Yesterday some asked about the third cycle of alemtuzumab and if they had break through.
If you live in England you may want to view this document
In May 2014 NICE published the Technology Appraisal (TA312): Alemtuzumab
for treating relapsing-remitting multiple sclerosis and recommended that
alemtuzumab is a treatment option, within its marketing authorisation (MA), for
The MA for alemtuzumab at the time recommended a dosage of 12 mg/day
administered by intravenous infusion for two treatment courses. The initial
treatment course lasts five consecutive days, followed 12 months later by the
second treatment course of three consecutive days.
However, the MA also stipulated that in an open-label follow-up of alemtuzumab
clinical trials, some patients received additional “as needed” treatment with
alemtuzumab upon documented evidence of resumed multiple sclerosis (MS)
disease activity. The additional course(s) were administered at 12 mg/day for
three consecutive days (36 mg total dose) at least 12 months after the prior
treatment course. (Based on Cambridge data the to doses controlled disease in about 50% of people but three doses controlled disease in about 85% of people..so seems to have merit as an option)
If additional treatment courses are to be given they must be
administered at least 12 months after the prior course. (Wonder why? Could have something to do with the neutralizing antibodies that the company have recently reported to occur with high frequency)
In December 2017, the European Medicines Agency approved a revision in the
licence which includes the following statement:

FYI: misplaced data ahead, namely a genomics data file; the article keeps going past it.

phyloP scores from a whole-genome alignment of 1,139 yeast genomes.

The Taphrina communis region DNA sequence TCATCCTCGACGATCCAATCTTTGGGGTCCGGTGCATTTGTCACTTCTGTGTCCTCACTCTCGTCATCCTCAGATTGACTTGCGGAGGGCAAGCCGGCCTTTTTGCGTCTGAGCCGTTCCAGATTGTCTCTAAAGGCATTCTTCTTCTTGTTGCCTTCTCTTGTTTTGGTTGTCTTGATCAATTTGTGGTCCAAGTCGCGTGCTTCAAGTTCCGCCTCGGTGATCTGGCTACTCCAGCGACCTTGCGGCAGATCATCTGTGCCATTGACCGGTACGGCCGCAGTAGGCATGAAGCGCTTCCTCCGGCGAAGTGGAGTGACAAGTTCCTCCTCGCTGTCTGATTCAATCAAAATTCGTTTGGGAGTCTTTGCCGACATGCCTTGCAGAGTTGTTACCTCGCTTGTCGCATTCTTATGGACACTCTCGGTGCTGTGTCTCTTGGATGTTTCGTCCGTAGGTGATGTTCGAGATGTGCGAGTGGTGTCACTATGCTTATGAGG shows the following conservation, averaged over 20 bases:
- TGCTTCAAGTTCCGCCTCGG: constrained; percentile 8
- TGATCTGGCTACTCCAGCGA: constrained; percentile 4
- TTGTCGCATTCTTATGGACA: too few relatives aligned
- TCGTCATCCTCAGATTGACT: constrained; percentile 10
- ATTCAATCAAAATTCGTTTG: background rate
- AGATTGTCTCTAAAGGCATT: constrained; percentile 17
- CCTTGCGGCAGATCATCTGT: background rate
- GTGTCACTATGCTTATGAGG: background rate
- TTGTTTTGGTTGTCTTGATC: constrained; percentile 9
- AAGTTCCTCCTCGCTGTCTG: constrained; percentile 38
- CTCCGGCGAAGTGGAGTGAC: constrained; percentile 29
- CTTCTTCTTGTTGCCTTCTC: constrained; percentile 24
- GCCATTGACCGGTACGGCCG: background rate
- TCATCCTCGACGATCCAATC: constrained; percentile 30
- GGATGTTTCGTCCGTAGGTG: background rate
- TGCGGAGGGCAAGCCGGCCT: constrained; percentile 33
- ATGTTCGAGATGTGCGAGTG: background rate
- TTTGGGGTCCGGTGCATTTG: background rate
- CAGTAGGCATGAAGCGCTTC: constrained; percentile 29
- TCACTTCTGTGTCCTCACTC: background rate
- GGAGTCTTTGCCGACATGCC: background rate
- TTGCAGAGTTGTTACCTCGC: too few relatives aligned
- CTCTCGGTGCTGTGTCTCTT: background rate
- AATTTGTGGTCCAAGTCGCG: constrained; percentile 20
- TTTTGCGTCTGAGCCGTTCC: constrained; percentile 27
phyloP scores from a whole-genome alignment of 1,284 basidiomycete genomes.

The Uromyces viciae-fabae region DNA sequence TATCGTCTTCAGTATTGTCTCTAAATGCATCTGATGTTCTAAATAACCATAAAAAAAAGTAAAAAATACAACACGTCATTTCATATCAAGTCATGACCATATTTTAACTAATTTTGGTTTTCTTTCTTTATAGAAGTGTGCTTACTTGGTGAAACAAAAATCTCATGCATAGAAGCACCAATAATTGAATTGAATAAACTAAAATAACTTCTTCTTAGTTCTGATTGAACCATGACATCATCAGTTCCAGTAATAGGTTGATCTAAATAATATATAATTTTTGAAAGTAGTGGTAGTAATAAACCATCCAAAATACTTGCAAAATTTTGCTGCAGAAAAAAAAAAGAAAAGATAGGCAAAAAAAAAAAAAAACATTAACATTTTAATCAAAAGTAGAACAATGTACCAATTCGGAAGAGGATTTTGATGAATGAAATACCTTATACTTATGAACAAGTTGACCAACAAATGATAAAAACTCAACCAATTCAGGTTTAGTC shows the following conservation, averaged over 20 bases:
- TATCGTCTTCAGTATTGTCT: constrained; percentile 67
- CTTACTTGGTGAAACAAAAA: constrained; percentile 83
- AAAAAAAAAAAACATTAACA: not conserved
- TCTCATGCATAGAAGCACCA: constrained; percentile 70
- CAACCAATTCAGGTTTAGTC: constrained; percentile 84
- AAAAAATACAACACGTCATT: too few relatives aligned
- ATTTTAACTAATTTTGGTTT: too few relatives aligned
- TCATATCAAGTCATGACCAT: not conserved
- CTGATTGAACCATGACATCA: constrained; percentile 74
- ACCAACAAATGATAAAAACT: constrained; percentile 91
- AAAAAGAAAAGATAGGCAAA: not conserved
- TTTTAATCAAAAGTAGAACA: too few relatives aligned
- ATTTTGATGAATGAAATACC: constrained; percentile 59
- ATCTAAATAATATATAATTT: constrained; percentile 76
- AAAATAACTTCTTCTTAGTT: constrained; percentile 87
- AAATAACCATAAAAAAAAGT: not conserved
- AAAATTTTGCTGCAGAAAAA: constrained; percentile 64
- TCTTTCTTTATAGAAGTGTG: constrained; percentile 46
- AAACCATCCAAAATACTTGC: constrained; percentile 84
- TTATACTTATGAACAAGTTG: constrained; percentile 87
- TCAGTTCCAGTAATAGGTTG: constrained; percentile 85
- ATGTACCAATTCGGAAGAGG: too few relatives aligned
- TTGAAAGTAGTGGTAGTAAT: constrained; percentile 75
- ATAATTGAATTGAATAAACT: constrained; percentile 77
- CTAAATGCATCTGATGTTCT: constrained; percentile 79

Up to two additional treatment courses, as needed, may be considered:
Third or fourth course: 12 mg/day on three consecutive days (36 mg total
dose) administered at least 12 months after the prior treatment course in
patients with MS disease activity defined by clinical or imaging features.
NHS England has started to receive requests for a third cycle of alemtuzumab. Evidence to support this along with additional information from NICE within the
published TA presented below would suggest this is a cost effective use of this
medicine and may be cost saving against other options.
Clinical commissioning position
Based on a limited scoping of the evidence, NHS England has concluded that
there is sufficient evidence to support for the routine commissioning of this
treatment for the indications and clinical criteria listed.
Initial treatment of two courses:
- First treatment course: 12 mg/day on 5 consecutive days (60 mg total
- Second treatment course: 12 mg/day on 3 consecutive days (36 mg total
dose) administered 12 months after the first treatment course.
Up to one additional treatment course, as needed, may be considered:
- Third course: 12 mg/day on 3 consecutive days (36 mg total dose)
administered at least 12 months after the prior treatment course in
patients with MS disease activity defined by clinical or imaging features.
NHS England will reimburse activity undertaken within the terms of this policy
statement, as follows:
Delivery of alemtuzumab will be at providers who are currently
commissioned specialised neurology centres and also within those
providers where outreach clinics for MS Disease Modifying Therapies
prescribing are held.
All patients will need to be registered on NHS England’s web based
registration system for the third cycle. This must be done using the same
reporting system as applies to all disease modifying therapies for multiple
The policy statement is effective from 17 August 2018
So you are eligible to get the third course of alemtuzumab if it is needed, if delivered by specialised neurology centre. They have the infrastructure for the monitoring that is required which entails monthly blood tests for 4 years after the last dose